Jan 302015
 

Dump the Pumps, Inc.
P.O. Box 1956
Big Pine Key, FL 33043
January 29, 2015

Jonathon E. Shaw, P.G.
Section Leader
South Florida Water Management District (SFWMD)
PO Box 24680
West Palm Beach, FL 33406

Subject: Application No.: 150121-6 (Lower Sugarloaf Key Master Lift Station)

Dear Mr. Shaw:

Dump the Pumps, Inc. (DTPI) was made aware of the “Minor Modification- Cudjoe Regional Wastewater Collection System D B Project (Application #150121-6), County: Monroe S3/T67/R27” via our corporate attorney Lee Rohe, Esq. , who received notice from SFWMD per standing request for notification of permit activity. While DTPI does not intend to file a formal Petition against this permit modification because it is out of the scope of our donated funding purpose, our technical advisory team feels that SFWMD should be aware of several serious environmental concerns that were identified in a brief review of the application.

As you may be aware, DTPI has challenged numerous permits in the Cudjoe Regional Wastewater System (CRWS) due to environmental concerns arising from the seriously flawed engineering design. Most of these design inadequacies appear to have arisen from the decision to design a sewer collection system based entirely on collection system pumping by the E-One brand one horsepower positive displacement grinder pump. These residential grinder pumps are even being utilized inappropriately and in violation of national life safety codes in neighborhood lift stations.

In order to make these little E-One pumps appear adequate, assumed parameters of the design were modified, perhaps recklessly. For example, in the collection area served by the subject permit modification (Lower Sugarloaf), the assumed average daily wastewater production per EDU (equivalent dwelling unit) was reduced from 235 gpd/EDU, as determined by Brown & Caldwell based on water use data supplied by FKAA, to only 135 gpd/EDU. Engineering firm CH2M Hill adopted the Brown & Caldwell gpd/EDU conclusions as realistic during its subsequent analysis and technical report. If Brown & Caldwell’s assumption is closer to the truth than Chen-Moore’s (which assumes a ridiculous percentage of water being used for irrigation), then the entire system is undersized and may not be capable of pumping all of the wastewater entering the system. The excess can only overflow into the (protected) environment. Furthermore, Brown & Caldwell determined from a study of existing nearby treatment plants that a peaking factor of 4.5 was more appropriate to the highly variable population of this area with its very high seasonal occupancy and periodic tourist influx. The calculations used to determine required capacity of the pumps in the subject pump station were based on a peaking factor of only 3.7, per a standard formula based only on population as found in the “10 States Standards”. The factor determined by actual engineering study was ignored. Consequently, even if the Chen-Moore assumption of average gpm/EDU were adequate, the inappropriate peaking factor might still result in overflows.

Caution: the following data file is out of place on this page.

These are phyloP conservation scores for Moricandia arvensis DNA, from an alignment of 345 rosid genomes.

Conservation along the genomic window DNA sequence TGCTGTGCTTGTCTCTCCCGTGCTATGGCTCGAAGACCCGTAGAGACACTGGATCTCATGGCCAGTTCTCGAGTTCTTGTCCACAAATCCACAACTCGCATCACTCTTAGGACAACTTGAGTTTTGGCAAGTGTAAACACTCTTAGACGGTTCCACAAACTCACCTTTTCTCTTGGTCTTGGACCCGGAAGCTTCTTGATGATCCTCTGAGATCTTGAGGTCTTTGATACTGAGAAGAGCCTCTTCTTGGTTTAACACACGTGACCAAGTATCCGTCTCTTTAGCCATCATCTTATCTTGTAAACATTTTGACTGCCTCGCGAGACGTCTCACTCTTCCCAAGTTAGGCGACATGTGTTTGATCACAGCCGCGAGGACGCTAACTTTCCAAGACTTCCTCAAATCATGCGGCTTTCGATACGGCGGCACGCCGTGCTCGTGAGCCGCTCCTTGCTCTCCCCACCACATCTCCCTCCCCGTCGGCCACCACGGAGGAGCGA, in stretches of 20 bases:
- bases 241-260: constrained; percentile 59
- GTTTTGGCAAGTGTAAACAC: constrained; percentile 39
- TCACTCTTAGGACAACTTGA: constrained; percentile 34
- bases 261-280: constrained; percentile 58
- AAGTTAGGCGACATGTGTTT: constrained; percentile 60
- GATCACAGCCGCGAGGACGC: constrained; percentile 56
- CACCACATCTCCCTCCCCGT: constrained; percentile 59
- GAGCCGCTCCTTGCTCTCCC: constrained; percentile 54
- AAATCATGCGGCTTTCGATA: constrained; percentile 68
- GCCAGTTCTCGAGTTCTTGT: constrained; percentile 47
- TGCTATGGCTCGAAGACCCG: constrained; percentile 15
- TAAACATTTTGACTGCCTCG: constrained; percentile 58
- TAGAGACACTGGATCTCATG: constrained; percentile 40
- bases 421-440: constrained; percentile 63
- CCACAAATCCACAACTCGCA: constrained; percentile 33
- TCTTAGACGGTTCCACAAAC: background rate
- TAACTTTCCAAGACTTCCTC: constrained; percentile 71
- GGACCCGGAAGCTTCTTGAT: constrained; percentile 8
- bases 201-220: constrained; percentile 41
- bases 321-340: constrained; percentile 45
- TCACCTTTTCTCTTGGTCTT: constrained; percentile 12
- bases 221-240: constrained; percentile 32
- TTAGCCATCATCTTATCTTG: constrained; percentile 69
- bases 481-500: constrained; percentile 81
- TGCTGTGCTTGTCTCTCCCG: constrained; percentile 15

DTPI’s technical review team alerted to several concerns on Exhibit 3 of the Application. Said Exhibit 3 is an engineering drawing of the master pump station for which a dewatering modification was requested. It was noted that the surrounding ground elevation is +1.30 feet geodetic above sea level, although a note states that ground water was encountered at elevation +0.5. The blue line on Exhibit 3 is actually shown at elevation zero, so the diagram is somewhat misleading. Doing the math, we find that the water table is only 9.6 inches below the surface. From Exhibit 1B it is apparent that this master pump station is on an open waterfront lot and the pump station is in very close proximity to the bay shoreline. This pump station has a 10 foot diameter wetwell, capable of storing 587 gallons per foot of depth. There is 4.8 feet of freeboard above the high level alarm, which translates to a reserve capacity of 2,818 gallons. At the lower officially assumed peak flow into the pump station of 192.5 gpm, a failure of the pumps to operate would give the wastewater department of FKAA less than 15 minutes from receipt of the high level alarm to respond to the scene and resolve the issue before the pump station overflows into the adjacent bay. Such a response and repair time is obviously unlikely. Pumps might fail to run due to a generator “fail to start”, due to a control system failure, lightning strike, and other. The pumping may cease due to blockage in the forcemain. A blockage is not unlikely considering that peak flow velocity is shown at 2.05 ft/sec. A velocity of 2.0 ft/sec is considered the bare minimum to discourage deposits of grease and accumulation of solids. A velocity of 3.5 to 5.0 ft/sec long enough to exchange the contents of the pipe at least once a day is considered essential to re-suspend wastewater constituents if the flow in a forcemain is intermittent. Intermittent describes the operation of this pump station perfectly , and therefore the forcemain may be expected to clog. There is no quick solution to a clogged forcemain. Raw sewage will overflow. Closing a valve on the collection forcemain to stop the flow into the pump station is not an option because the E-One pumps upstream are positive displacement with no pressure relief. They are stated to reach 180psi and may go higher, not counting the surge from shutting a valve. These pumps generate pressures exceeding the ratings of fittings and the test pressure of the piping they feed. A closed valve will simply result in a break and raw sewage spill elsewhere.